keywords = "Amsterdam growth and health longitudinal study, Geographic relocation, Psychosocial stress, Vital exhaustion",
author = "Lin, {Kuan Chia} and Twisk, {J. W R} and Hui-Chuan Huang",
year = "2012",
doi = "10.2188/jea.JE20110141",
language = "English",
volume = "22",
pages = "469--476",
journal = "Journal of Epidemiology",
issn = "0917-5040",
publisher = "Japan Epidemiology Association",
number = "5",

}

TY - JOUR

T1 - Longitudinal impact of frequent geographic relocation from adolescence to adulthood on psychosocial stress and vital exhaustion at ages 32 and 42 years

T2 - The amsterdam growth and health longitudinal study

AU - Lin, Kuan Chia

AU - Twisk, J. W R

AU - Huang, Hui-Chuan

PY - 2012

Y1 - 2012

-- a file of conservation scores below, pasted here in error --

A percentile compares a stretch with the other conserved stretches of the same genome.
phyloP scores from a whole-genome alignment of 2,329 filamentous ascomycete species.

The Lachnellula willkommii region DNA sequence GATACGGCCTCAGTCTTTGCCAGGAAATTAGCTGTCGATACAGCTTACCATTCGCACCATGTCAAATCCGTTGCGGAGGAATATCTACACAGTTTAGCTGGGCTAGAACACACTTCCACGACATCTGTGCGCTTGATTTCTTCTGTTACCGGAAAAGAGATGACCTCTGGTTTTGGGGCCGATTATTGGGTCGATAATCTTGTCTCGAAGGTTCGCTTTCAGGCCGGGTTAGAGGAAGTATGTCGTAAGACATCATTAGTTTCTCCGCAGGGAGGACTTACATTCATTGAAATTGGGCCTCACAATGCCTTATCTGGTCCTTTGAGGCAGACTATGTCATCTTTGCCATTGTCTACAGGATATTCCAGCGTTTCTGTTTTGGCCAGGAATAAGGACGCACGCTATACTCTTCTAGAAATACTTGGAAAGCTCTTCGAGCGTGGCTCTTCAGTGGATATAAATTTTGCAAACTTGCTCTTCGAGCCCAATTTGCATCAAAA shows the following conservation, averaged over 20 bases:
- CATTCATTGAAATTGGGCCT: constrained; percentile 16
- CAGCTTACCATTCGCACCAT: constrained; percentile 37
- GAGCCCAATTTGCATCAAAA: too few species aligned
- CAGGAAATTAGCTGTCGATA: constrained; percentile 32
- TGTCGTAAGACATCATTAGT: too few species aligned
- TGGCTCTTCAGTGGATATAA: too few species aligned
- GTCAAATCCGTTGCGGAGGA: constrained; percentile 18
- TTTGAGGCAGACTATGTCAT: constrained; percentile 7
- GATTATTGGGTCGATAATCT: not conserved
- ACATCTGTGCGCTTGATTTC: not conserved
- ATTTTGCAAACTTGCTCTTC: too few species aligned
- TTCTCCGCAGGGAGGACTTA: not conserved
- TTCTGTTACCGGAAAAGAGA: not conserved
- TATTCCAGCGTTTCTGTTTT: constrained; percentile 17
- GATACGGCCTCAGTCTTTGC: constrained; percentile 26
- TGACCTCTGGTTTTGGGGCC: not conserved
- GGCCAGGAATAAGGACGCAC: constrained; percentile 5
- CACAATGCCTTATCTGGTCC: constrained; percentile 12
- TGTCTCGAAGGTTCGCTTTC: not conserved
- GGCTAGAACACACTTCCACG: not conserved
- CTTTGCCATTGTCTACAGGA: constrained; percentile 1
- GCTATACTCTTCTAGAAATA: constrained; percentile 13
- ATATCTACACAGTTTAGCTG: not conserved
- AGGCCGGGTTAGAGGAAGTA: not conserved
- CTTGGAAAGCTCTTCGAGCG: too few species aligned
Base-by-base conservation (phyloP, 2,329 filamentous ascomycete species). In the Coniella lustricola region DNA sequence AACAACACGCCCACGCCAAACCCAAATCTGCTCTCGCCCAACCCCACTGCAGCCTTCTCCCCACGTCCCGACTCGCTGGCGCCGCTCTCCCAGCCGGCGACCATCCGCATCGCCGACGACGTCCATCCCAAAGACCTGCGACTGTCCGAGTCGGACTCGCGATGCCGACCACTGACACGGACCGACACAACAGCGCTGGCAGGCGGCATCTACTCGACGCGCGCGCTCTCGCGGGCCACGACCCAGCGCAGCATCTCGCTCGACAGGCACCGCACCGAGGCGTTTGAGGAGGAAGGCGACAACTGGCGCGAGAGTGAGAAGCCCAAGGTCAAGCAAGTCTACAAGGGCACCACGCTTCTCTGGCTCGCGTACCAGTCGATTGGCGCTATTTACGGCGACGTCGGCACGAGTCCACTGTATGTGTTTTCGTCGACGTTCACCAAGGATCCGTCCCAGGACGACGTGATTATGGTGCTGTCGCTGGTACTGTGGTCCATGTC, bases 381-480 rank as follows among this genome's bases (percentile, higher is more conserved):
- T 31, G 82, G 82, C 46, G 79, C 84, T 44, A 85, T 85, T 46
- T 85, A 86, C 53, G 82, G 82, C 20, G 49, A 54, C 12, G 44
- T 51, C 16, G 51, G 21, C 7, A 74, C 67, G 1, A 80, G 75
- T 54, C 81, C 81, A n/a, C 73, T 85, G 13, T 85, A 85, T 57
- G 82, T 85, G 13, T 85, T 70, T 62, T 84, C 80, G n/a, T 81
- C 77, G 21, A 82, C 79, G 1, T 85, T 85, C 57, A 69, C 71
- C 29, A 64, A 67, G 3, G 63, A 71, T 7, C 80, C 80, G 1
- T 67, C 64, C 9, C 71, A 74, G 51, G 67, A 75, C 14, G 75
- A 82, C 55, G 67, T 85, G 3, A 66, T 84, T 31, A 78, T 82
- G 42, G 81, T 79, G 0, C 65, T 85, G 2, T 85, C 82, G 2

N2 - Background: We assessed mobility in different life stages over a 29-year period from adolescence through adulthood and its correlation with psychosocial stress and vital exhaustion at ages 32 and 42 years.Methods: Data were derived from the Amsterdam Growth and Health Longitudinal Study, an observational longitudinal study of 420 boys and girls from age 13 to 42 years. Measurements included cumulative frequency of geographic relocation (CFGR), psychosocial stress (measured by a Dutch scale of experienced stress, VOEG-13),vital exhaustion (measured by the Maastricht Questionnaire, MQ), demographics, socioeconomic status, and other background characteristics. Results:From 1976 to 2006, total CFGR was 3.56 ± 1.89 (range 0-13). Frequent geographic relocation during 2 life stages (age 22-32 years and 33-42 years) was significantly interrelated; however, this was not evident at age 13 to 21 years, which suggests a unique exposure to relocation during adolescence and youth. After adjusting for anticipated confounders, higher cumulative frequencies of residential changes during adolescence and youth were markedly associated with psychosocial stress and vital exhaustion at ages 32 and 42 years. Conclusions: Frequent geographic relocation during adolescence and youth was an indicator of psychosocial stress and vital exhaustion in the transition to middle adulthood. Further consideration of the pathways in this web of causation may aid in stress prevention and minimize negative consequences.